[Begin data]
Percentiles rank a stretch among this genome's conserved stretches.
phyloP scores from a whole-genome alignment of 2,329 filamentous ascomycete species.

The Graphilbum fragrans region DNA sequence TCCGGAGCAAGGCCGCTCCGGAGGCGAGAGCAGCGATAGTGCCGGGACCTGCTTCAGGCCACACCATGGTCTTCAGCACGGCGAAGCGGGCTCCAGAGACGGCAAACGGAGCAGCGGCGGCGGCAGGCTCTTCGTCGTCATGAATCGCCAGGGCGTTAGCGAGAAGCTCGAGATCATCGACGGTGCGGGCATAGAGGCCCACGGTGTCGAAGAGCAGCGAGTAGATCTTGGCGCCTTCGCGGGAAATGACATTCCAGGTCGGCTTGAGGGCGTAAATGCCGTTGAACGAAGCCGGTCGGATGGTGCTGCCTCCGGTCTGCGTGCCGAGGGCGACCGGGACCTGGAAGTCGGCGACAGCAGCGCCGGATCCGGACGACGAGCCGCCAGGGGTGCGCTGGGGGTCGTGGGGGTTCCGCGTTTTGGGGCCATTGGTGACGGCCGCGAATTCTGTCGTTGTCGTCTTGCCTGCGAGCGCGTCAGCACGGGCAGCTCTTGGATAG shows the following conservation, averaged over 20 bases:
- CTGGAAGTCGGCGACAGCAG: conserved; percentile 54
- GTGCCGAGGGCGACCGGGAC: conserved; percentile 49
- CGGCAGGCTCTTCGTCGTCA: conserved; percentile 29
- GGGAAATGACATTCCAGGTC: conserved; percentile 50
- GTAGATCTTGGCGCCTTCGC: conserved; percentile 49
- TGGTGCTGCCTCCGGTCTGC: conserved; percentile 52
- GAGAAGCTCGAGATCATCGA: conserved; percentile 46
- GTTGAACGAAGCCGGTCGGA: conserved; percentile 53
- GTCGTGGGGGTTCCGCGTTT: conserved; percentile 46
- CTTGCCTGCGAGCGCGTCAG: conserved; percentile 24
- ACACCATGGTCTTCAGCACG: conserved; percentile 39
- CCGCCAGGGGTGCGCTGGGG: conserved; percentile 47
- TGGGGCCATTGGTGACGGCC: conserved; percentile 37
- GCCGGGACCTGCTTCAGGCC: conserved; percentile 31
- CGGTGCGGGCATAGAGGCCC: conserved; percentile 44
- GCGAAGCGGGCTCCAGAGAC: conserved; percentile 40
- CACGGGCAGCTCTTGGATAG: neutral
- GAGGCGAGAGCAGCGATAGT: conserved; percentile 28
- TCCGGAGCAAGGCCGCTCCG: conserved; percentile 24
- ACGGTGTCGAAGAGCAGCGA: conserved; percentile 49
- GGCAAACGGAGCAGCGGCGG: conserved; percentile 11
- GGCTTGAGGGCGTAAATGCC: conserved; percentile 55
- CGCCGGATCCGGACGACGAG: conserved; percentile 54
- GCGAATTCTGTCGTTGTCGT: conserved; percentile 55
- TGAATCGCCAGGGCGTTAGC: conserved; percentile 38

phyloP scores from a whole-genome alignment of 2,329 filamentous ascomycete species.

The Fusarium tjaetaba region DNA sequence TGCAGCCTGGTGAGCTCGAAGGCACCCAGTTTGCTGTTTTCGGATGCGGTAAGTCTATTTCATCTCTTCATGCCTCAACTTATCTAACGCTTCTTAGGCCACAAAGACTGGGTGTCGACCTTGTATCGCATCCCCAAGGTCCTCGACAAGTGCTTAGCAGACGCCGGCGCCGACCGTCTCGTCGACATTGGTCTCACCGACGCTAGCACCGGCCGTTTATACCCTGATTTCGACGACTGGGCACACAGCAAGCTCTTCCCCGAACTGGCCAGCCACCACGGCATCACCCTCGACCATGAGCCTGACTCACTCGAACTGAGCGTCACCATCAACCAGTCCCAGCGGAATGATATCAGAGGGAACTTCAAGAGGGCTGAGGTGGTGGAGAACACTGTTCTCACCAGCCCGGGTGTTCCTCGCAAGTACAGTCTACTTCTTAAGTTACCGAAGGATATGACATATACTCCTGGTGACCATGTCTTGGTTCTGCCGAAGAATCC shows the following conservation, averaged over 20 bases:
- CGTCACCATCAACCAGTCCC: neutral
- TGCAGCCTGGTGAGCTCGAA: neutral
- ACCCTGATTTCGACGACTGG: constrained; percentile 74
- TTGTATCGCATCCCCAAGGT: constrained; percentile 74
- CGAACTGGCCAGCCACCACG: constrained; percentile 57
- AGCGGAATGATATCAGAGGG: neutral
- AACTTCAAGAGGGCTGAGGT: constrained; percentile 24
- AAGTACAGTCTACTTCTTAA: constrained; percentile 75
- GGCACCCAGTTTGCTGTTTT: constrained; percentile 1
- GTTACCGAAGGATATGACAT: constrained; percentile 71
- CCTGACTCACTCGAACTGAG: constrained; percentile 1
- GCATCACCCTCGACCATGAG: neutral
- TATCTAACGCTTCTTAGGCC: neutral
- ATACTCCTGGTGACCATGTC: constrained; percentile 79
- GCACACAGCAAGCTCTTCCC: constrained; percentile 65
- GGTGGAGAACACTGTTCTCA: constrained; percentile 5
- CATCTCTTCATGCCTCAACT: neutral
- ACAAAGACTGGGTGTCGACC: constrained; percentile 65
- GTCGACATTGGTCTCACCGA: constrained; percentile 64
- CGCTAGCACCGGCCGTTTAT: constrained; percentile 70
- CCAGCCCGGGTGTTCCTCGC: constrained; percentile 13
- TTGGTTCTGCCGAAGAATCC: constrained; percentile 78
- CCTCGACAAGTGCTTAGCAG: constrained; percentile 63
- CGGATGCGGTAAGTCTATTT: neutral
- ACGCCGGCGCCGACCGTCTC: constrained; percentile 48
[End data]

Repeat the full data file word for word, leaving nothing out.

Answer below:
Percentiles rank a stretch among this genome's conserved stretches.
phyloP scores from a whole-genome alignment of 2,329 filamentous ascomycete species.

The Graphilbum fragrans region DNA sequence TCCGGAGCAAGGCCGCTCCGGAGGCGAGAGCAGCGATAGTGCCGGGACCTGCTTCAGGCCACACCATGGTCTTCAGCACGGCGAAGCGGGCTCCAGAGACGGCAAACGGAGCAGCGGCGGCGGCAGGCTCTTCGTCGTCATGAATCGCCAGGGCGTTAGCGAGAAGCTCGAGATCATCGACGGTGCGGGCATAGAGGCCCACGGTGTCGAAGAGCAGCGAGTAGATCTTGGCGCCTTCGCGGGAAATGACATTCCAGGTCGGCTTGAGGGCGTAAATGCCGTTGAACGAAGCCGGTCGGATGGTGCTGCCTCCGGTCTGCGTGCCGAGGGCGACCGGGACCTGGAAGTCGGCGACAGCAGCGCCGGATCCGGACGACGAGCCGCCAGGGGTGCGCTGGGGGTCGTGGGGGTTCCGCGTTTTGGGGCCATTGGTGACGGCCGCGAATTCTGTCGTTGTCGTCTTGCCTGCGAGCGCGTCAGCACGGGCAGCTCTTGGATAG shows the following conservation, averaged over 20 bases:
- CTGGAAGTCGGCGACAGCAG: conserved; percentile 54
- GTGCCGAGGGCGACCGGGAC: conserved; percentile 49
- CGGCAGGCTCTTCGTCGTCA: conserved; percentile 29
- GGGAAATGACATTCCAGGTC: conserved; percentile 50
- GTAGATCTTGGCGCCTTCGC: conserved; percentile 49
- TGGTGCTGCCTCCGGTCTGC: conserved; percentile 52
- GAGAAGCTCGAGATCATCGA: conserved; percentile 46
- GTTGAACGAAGCCGGTCGGA: conserved; percentile 53
- GTCGTGGGGGTTCCGCGTTT: conserved; percentile 46
- CTTGCCTGCGAGCGCGTCAG: conserved; percentile 24
- ACACCATGGTCTTCAGCACG: conserved; percentile 39
- CCGCCAGGGGTGCGCTGGGG: conserved; percentile 47
- TGGGGCCATTGGTGACGGCC: conserved; percentile 37
- GCCGGGACCTGCTTCAGGCC: conserved; percentile 31
- CGGTGCGGGCATAGAGGCCC: conserved; percentile 44
- GCGAAGCGGGCTCCAGAGAC: conserved; percentile 40
- CACGGGCAGCTCTTGGATAG: neutral
- GAGGCGAGAGCAGCGATAGT: conserved; percentile 28
- TCCGGAGCAAGGCCGCTCCG: conserved; percentile 24
- ACGGTGTCGAAGAGCAGCGA: conserved; percentile 49
- GGCAAACGGAGCAGCGGCGG: conserved; percentile 11
- GGCTTGAGGGCGTAAATGCC: conserved; percentile 55
- CGCCGGATCCGGACGACGAG: conserved; percentile 54
- GCGAATTCTGTCGTTGTCGT: conserved; percentile 55
- TGAATCGCCAGGGCGTTAGC: conserved; percentile 38

phyloP scores from a whole-genome alignment of 2,329 filamentous ascomycete species.

The Fusarium tjaetaba region DNA sequence TGCAGCCTGGTGAGCTCGAAGGCACCCAGTTTGCTGTTTTCGGATGCGGTAAGTCTATTTCATCTCTTCATGCCTCAACTTATCTAACGCTTCTTAGGCCACAAAGACTGGGTGTCGACCTTGTATCGCATCCCCAAGGTCCTCGACAAGTGCTTAGCAGACGCCGGCGCCGACCGTCTCGTCGACATTGGTCTCACCGACGCTAGCACCGGCCGTTTATACCCTGATTTCGACGACTGGGCACACAGCAAGCTCTTCCCCGAACTGGCCAGCCACCACGGCATCACCCTCGACCATGAGCCTGACTCACTCGAACTGAGCGTCACCATCAACCAGTCCCAGCGGAATGATATCAGAGGGAACTTCAAGAGGGCTGAGGTGGTGGAGAACACTGTTCTCACCAGCCCGGGTGTTCCTCGCAAGTACAGTCTACTTCTTAAGTTACCGAAGGATATGACATATACTCCTGGTGACCATGTCTTGGTTCTGCCGAAGAATCC shows the following conservation, averaged over 20 bases:
- CGTCACCATCAACCAGTCCC: neutral
- TGCAGCCTGGTGAGCTCGAA: neutral
- ACCCTGATTTCGACGACTGG: constrained; percentile 74
- TTGTATCGCATCCCCAAGGT: constrained; percentile 74
- CGAACTGGCCAGCCACCACG: constrained; percentile 57
- AGCGGAATGATATCAGAGGG: neutral
- AACTTCAAGAGGGCTGAGGT: constrained; percentile 24
- AAGTACAGTCTACTTCTTAA: constrained; percentile 75
- GGCACCCAGTTTGCTGTTTT: constrained; percentile 1
- GTTACCGAAGGATATGACAT: constrained; percentile 71
- CCTGACTCACTCGAACTGAG: constrained; percentile 1
- GCATCACCCTCGACCATGAG: neutral
- TATCTAACGCTTCTTAGGCC: neutral
- ATACTCCTGGTGACCATGTC: constrained; percentile 79
- GCACACAGCAAGCTCTTCCC: constrained; percentile 65
- GGTGGAGAACACTGTTCTCA: constrained; percentile 5
- CATCTCTTCATGCCTCAACT: neutral
- ACAAAGACTGGGTGTCGACC: constrained; percentile 65
- GTCGACATTGGTCTCACCGA: constrained; percentile 64
- CGCTAGCACCGGCCGTTTAT: constrained; percentile 70
- CCAGCCCGGGTGTTCCTCGC: constrained; percentile 13
- TTGGTTCTGCCGAAGAATCC: constrained; percentile 78
- CCTCGACAAGTGCTTAGCAG: constrained; percentile 63
- CGGATGCGGTAAGTCTATTT: neutral
- ACGCCGGCGCCGACCGTCTC: constrained; percentile 48